The once starving socialist utopia is opening up the market and ending some coerced monopolies….but officials may hanker for the good old days of mass starvation as the atmosphere remains uneven, as it bans Skype with draconian 15 year sentences for ‘national security’ and to aid the ‘War on Terror’ but actually both de facto phone monopoly protection and trying to silence activists like the small LI group there–and allows favored dam-building crony capitalists and state sugar monopolies to seize pastoral lands and wreck eco-zones in actions reminiscent of enclosure acts from centuries ago.
Farmers are being forced to sell their farms at fire-sale prices and pay taxes besides, say activists, and 300,000 people once self-sustaining may face starvation to accomodate international companies and enrich officials who ban their protests while EU and US taxpayers foot the bill…
Ethiopia: Privatisation Board Okays Two Offers
By Elleni Araya, 10 June 2012
The board of the Privatisation & Public Enterprises Supervising Agency (PPESA) approved offers made for Caustic Soda SC and the warehouses of Faffa Foods on the evening of Friday, June 8, 2012.
MCC Imports is to get the country’s only caustic soda manufacturing company for 14.8 million Br, while Ethio-Canadian businessman Nejib Abba Biya will acquire the warehouses of Faffa Foods for 414,100 dollars.
The public tender for the two companies was floated on May 4, 2012, along with Batu Construction SC, Hamaressa Edible Oil, the warehouses of the Ethiopian Fibre Products Factory, and Commercial Printing Enterprise.
The 28 million Br offer made by SUHA Plc for Commercial Printing Enterprise was rejected by the board because it was way below the 58.7 million Br that the Enterprise had asked for the company.
Batu and Hamaressa had failed to attract any offers when the tender was opened in May 28, 2012, whereas, a court order initiated by Hawassa Textile Company prevented an offer for Ethiopian Fibre Products Factory from being opened.
Because it only had three offers to consider, the bid committee had promised to make decisions quickly. Indeed, decisions came in less than three weeks.
Neither MCC Imports nor Nejib representatives have been informed by the PPESA because the decisions were made late Friday evening.
Paris — Ethiopia has banned Skype and other use of Voice-over-Internet-Protocol (VoIP) services that offer audio and video related communications.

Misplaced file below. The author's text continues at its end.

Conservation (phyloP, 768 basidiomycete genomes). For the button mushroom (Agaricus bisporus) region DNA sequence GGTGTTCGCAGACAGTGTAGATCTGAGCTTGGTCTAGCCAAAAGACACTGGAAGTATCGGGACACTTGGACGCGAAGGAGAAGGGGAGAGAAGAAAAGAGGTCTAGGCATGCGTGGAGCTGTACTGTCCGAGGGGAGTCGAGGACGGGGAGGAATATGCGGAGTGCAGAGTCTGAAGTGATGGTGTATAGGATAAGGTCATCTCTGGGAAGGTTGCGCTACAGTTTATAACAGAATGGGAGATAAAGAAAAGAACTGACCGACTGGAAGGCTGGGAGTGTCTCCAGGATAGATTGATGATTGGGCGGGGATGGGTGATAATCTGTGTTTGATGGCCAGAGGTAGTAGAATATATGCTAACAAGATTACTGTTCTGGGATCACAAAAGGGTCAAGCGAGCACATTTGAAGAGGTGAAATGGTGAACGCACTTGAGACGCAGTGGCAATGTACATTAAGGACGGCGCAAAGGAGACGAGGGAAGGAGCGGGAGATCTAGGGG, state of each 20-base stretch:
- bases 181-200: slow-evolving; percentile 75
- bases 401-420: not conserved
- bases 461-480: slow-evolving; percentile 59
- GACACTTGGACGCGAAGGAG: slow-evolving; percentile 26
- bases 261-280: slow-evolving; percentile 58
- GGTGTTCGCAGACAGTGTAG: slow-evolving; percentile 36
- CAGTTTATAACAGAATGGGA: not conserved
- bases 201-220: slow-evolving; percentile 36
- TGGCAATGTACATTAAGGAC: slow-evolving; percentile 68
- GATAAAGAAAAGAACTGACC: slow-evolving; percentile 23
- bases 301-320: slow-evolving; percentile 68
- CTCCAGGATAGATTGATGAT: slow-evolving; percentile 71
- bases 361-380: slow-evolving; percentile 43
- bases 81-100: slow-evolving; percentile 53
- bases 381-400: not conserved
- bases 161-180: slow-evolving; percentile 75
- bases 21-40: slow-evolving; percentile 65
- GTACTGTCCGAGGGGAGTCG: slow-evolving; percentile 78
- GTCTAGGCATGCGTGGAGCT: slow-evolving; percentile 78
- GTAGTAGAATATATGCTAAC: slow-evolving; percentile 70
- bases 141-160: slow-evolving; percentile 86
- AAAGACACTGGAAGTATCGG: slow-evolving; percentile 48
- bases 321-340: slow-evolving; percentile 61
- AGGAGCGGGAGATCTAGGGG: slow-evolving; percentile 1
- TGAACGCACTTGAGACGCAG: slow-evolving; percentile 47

The new law was passed late last month and breaking the law is punishable by 15 years in prison.
According to Reporters Without Borders, the Horn of Africa country endorsed the law national security reasons.
Internet-based phone calls have been a popular means of communication for government opponents and their supporters abroad. Addis Ababa’s actions are interpreted to be a attempt to cut off these lines of communication with Ethiopians abroad, from which the opposition secure most of their funding.
However, it is also believed that the new law is intended to protect the state’s monopoly over telephone communications.
Nairobi — The Ethiopian government is forcibly displacing indigenous pastoral communities in Ethiopia’s Lower Omo valley without adequate consultation or compensation to make way for state-run sugar plantations, Human Rights Watch said in a report released today.
The report contains previously unpublished government maps that show the extensive developments planned for the Omo valley, including irrigation canals, sugar processing factories, and 100,000 hectares of other commercial agriculture.
The 73-page report, “‘What Will Happen if Hunger Comes?’: Abuses against the Indigenous Peoples of Ethiopia’s Lower Omo Valley,”documents how government security forces are forcing communities to relocate from their traditional lands through violence and intimidation, threatening their entire way of life with no compensation or choice of alternative livelihoods. Government officials have carried out arbitrary arrests and detentions, beatings, and other violence against residents of the Lower Omo valley who questioned or resisted the development plans.
“Ethiopia’s ambitious plans for the Omo valley appear to ignore the rights of the people who live there,” said Ben Rawlence, senior Africa researcher at Human Rights Watch. “There is no shortcut to development; the people who havelong relied on that land for their livelihood need to have their property rights respected, including on consultation and compensation.”
The Lower Omo valley, one of the most remote and culturally diverse areas on the planet, is home to around 200,000 people from eight unique agro-pastoral communities who have lived there for as long as anyone can remember. Their way of life and their identity is linked to the land and access to the Omo River. The Omo valley is in Ethiopia’s Southern Peoples, Nations, and Nationalities Region (SNNPR), near the border with Kenya, and was designated a UNESCO World Heritage site in 1980.
The significant changes planned for the Omo valley are linked to the construction of Africa’s highest dam, the controversial Gibe III hydropower project, along the Omo River. Downstream, the sugar plantations will depend on irrigation canals. Although there have been some independent assessments of the Gibe dam project, to date, the Ethiopian government has not published any environmental or social impact assessments for the sugar plantations and other commercial agricultural developments in the Omo valley.